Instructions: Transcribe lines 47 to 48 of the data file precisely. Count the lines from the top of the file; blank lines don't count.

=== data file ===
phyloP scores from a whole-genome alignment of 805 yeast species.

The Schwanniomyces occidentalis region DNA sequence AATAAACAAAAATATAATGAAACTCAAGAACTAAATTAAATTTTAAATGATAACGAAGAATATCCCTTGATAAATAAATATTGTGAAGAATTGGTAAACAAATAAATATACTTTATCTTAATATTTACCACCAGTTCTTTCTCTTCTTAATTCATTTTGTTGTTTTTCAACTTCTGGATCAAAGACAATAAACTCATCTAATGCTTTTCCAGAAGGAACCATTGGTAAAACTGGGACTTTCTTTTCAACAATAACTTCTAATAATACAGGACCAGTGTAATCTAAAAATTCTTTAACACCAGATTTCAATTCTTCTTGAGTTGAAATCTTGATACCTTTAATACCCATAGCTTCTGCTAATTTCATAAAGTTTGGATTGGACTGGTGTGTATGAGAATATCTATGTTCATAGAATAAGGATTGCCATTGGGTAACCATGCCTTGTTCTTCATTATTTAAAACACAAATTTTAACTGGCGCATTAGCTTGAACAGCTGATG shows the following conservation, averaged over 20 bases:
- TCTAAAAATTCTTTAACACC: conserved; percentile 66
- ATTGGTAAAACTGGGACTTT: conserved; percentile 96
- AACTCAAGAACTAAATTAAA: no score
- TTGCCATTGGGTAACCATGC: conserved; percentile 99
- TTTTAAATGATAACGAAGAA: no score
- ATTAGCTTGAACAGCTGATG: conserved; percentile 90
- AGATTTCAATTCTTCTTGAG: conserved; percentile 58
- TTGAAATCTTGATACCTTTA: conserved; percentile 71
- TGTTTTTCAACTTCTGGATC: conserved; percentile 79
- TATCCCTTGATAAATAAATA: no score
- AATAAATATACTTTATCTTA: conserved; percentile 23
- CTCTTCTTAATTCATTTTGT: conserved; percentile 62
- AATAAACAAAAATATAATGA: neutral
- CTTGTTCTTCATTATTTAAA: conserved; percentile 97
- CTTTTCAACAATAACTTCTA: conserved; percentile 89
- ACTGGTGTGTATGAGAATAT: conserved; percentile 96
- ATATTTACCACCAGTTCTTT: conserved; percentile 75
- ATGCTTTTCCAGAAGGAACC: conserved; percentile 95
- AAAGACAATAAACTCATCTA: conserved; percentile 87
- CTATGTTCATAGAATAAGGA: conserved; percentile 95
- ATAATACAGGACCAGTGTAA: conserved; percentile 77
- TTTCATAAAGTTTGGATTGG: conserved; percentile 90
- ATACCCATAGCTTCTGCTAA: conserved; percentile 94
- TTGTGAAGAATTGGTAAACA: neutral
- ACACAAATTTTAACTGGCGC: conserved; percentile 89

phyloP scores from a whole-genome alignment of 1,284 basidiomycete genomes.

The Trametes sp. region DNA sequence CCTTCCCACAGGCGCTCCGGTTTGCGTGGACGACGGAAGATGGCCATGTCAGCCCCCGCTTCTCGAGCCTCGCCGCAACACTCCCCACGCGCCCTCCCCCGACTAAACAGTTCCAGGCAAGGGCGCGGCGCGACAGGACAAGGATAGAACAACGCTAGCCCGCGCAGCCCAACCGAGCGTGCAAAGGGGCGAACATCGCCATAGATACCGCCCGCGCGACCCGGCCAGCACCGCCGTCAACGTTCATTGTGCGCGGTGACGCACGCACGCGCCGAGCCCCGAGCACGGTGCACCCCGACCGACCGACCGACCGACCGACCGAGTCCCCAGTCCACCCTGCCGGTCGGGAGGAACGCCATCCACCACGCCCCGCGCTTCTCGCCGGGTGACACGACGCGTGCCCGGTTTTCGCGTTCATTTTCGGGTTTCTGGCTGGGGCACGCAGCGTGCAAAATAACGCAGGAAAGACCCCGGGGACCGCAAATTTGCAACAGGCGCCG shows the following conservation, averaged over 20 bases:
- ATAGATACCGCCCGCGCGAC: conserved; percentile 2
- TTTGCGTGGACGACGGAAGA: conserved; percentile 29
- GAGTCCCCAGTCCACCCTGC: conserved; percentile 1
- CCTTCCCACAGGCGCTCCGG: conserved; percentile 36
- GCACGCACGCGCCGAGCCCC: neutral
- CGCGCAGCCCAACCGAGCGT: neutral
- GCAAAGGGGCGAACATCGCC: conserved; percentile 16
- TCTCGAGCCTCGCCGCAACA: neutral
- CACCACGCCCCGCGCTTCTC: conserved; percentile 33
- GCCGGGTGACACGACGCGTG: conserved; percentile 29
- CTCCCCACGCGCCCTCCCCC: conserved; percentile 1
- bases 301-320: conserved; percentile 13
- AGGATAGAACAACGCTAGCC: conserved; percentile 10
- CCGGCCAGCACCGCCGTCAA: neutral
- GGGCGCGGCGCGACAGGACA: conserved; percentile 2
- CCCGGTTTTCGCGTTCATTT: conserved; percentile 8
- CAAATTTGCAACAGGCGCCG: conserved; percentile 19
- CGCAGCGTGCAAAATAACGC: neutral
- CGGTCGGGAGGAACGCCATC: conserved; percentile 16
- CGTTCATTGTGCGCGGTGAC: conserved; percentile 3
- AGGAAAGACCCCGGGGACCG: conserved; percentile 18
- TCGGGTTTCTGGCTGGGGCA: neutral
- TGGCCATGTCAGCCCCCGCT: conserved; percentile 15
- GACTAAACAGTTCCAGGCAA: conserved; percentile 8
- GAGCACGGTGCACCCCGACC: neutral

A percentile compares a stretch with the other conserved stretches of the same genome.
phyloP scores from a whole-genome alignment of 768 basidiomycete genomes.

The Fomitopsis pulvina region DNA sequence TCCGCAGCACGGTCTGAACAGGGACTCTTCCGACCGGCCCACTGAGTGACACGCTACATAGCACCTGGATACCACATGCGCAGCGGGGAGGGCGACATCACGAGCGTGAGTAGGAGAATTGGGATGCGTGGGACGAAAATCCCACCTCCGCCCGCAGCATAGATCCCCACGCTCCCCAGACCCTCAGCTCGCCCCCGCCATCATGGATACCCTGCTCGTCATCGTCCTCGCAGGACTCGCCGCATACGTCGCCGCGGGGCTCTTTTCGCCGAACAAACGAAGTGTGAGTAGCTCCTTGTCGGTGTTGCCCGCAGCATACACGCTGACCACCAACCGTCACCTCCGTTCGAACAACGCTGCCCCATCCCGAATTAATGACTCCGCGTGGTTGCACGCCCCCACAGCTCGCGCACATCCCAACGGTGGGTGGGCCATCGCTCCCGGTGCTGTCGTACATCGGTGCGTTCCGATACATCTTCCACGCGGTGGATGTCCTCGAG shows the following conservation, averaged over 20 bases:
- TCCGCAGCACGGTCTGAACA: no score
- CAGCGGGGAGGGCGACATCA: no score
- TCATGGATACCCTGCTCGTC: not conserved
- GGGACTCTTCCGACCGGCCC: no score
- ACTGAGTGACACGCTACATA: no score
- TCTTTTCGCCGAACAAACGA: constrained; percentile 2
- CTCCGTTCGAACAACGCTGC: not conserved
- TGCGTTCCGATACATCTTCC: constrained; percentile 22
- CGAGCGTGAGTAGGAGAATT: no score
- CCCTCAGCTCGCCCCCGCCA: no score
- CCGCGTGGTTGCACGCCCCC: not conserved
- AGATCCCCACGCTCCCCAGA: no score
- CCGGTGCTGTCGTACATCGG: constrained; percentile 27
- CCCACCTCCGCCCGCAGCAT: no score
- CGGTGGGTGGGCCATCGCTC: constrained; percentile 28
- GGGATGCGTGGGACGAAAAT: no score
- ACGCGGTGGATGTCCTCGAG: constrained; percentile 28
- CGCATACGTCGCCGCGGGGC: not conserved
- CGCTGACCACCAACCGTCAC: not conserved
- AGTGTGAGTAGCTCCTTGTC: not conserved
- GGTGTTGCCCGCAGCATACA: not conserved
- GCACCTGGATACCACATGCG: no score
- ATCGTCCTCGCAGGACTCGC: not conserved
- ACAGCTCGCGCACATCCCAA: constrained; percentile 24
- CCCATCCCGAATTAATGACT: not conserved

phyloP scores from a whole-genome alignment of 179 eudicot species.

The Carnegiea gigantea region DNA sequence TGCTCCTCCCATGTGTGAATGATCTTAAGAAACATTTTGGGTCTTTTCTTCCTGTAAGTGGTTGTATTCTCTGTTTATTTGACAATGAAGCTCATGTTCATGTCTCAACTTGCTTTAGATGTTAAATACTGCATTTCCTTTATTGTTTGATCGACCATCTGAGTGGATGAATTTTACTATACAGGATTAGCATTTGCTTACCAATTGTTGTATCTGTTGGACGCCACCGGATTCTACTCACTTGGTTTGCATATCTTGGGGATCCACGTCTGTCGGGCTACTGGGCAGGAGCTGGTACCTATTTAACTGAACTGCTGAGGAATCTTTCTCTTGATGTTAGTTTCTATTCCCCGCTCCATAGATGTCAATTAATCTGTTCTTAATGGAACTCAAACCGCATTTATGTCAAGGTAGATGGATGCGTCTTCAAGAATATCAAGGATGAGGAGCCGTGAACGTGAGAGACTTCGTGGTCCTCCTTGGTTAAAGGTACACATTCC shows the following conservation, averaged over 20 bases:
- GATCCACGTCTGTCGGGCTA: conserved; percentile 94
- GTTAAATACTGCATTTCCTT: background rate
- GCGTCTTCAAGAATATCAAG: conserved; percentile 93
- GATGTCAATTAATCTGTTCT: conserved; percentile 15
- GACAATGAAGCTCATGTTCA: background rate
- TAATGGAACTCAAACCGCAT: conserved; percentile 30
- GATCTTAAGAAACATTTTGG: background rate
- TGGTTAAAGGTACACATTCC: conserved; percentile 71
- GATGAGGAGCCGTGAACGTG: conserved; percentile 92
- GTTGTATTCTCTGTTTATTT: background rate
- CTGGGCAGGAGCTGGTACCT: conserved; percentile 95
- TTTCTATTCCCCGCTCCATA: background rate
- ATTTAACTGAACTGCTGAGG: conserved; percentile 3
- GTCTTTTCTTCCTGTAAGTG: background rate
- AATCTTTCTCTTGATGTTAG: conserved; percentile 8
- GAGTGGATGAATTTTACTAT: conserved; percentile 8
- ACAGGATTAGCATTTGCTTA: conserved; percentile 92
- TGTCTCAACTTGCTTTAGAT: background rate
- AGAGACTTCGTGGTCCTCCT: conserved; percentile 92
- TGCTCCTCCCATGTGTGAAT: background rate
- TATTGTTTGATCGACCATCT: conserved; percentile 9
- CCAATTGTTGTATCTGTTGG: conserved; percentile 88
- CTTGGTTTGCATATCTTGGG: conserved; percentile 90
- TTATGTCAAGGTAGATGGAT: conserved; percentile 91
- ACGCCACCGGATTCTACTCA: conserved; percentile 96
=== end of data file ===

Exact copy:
- CGCAGCGTGCAAAATAACGC: neutral
- CGGTCGGGAGGAACGCCATC: conserved; percentile 16